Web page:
Japan: A Deflation That Refreshes

The Japanese government hopes to jar the economy out of a quarter-century long deflation through unprecedented monetary stimulus, government spending and business deregulation.

But there's at least one stubborn holdout: soft drinks.

They're cheap and getting cheaper. Why?

There's a price war between Japan's ubiquitous vending machines and supermarkets. Atop a vending machine in Tokyo are the words, "Cheap is Normal."

Here's more from a Dec. 14 Bloomberg article:

They stand resolutely on street corners around Japan, proclaiming that deflation has not been vanquished, much as the Abe administration and the central bank have tried.

They are the country's 5 million vending machines, and as anyone who has visited can attest, they are seemingly everywhere: from the capital's vast network of train and subway stations, to Kyoto's historic shrines and temples, to Okinawa's remotest islands, and even on Mount Fuji. At about one for every 25 people, Japan has the most vending machines per capita in the world — double the rate of the U.S.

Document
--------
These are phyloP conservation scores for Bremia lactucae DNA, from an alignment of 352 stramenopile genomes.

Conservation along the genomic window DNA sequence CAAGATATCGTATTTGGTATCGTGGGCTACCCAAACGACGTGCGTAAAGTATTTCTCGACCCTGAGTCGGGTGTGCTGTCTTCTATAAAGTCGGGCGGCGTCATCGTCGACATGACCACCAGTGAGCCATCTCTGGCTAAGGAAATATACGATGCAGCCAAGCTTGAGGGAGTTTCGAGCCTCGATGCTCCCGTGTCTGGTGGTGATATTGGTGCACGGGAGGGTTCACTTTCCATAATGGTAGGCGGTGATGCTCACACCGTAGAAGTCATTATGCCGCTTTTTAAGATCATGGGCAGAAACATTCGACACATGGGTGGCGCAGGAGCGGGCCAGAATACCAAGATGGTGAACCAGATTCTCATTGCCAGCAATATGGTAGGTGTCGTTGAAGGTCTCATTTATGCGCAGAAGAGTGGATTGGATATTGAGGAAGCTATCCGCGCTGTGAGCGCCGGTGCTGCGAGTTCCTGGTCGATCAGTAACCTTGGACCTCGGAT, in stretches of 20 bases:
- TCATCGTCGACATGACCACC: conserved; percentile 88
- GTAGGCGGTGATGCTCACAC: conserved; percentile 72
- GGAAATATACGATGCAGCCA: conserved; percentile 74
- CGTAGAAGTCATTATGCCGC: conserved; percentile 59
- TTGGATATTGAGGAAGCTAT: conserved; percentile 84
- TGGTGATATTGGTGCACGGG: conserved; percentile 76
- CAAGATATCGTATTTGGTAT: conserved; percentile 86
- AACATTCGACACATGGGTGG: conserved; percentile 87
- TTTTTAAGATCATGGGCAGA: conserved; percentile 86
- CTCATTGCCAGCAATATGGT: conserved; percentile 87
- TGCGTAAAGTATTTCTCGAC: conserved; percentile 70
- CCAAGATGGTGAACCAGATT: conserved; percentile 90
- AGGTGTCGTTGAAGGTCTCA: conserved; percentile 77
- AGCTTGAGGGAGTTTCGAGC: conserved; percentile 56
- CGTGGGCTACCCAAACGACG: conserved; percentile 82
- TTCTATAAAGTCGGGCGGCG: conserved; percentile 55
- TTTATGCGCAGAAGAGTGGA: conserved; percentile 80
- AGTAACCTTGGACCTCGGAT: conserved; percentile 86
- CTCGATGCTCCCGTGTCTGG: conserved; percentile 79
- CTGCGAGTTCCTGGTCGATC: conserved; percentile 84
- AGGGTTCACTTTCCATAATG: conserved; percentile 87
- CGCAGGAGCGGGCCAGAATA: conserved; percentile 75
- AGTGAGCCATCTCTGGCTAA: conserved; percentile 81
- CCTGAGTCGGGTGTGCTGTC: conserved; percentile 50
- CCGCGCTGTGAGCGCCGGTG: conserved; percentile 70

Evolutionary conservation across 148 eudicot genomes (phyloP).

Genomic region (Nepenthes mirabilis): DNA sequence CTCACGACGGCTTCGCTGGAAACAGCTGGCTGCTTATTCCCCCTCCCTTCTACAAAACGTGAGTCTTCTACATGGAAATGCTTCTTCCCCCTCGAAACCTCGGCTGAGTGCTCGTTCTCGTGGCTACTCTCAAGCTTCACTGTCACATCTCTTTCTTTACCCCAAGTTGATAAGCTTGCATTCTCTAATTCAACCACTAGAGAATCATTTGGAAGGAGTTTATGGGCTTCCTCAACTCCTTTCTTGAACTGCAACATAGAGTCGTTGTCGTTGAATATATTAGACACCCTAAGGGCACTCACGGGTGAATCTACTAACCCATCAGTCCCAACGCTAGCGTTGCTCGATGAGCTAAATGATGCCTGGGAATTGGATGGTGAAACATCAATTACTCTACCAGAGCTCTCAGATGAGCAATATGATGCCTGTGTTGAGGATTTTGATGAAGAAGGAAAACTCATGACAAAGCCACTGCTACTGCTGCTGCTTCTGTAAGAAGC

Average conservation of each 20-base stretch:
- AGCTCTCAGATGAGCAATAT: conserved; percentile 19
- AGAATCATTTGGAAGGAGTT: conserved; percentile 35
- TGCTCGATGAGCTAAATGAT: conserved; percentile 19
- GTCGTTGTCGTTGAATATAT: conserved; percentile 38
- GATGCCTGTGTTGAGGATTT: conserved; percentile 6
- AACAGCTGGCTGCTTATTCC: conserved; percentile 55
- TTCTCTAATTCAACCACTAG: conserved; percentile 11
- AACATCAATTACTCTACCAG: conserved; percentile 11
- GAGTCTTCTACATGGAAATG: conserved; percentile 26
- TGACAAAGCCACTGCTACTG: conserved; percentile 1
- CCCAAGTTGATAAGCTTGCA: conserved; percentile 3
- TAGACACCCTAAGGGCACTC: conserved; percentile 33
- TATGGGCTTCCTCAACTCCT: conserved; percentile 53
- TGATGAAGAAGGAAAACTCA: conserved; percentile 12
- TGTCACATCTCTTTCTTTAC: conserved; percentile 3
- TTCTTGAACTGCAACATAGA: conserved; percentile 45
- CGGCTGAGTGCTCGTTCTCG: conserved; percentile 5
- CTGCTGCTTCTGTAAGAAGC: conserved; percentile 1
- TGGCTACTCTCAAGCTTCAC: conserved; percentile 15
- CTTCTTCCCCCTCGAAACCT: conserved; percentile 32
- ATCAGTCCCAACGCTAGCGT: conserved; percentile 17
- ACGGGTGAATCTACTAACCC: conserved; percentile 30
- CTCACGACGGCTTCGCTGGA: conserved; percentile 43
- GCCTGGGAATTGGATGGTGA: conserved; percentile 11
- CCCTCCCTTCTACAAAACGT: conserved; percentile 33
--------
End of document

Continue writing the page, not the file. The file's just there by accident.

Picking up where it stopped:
Now these symbols of convenience have become ensnared in a war with supermarkets and discount retailers over the price of soft drinks, which government data shows is at the lowest since 1976. Acting like cast-iron billboards for falling prices, their ubiquitous presence compounds the challenge faced by Prime Minister Shinzo Abe in trying to reverse the populace's ingrained deflationary mindset.

"There's a great many people who are still attached to the idea of low prices," said Takeshi Minami, an economist at Norinchukin Research Institute in Tokyo. "It's deeply rooted." …

About one in three vending machines offers reduced prices, according to Tokyo-based beverage researcher Inryou Souken.

You can read the entire article by following the link below:

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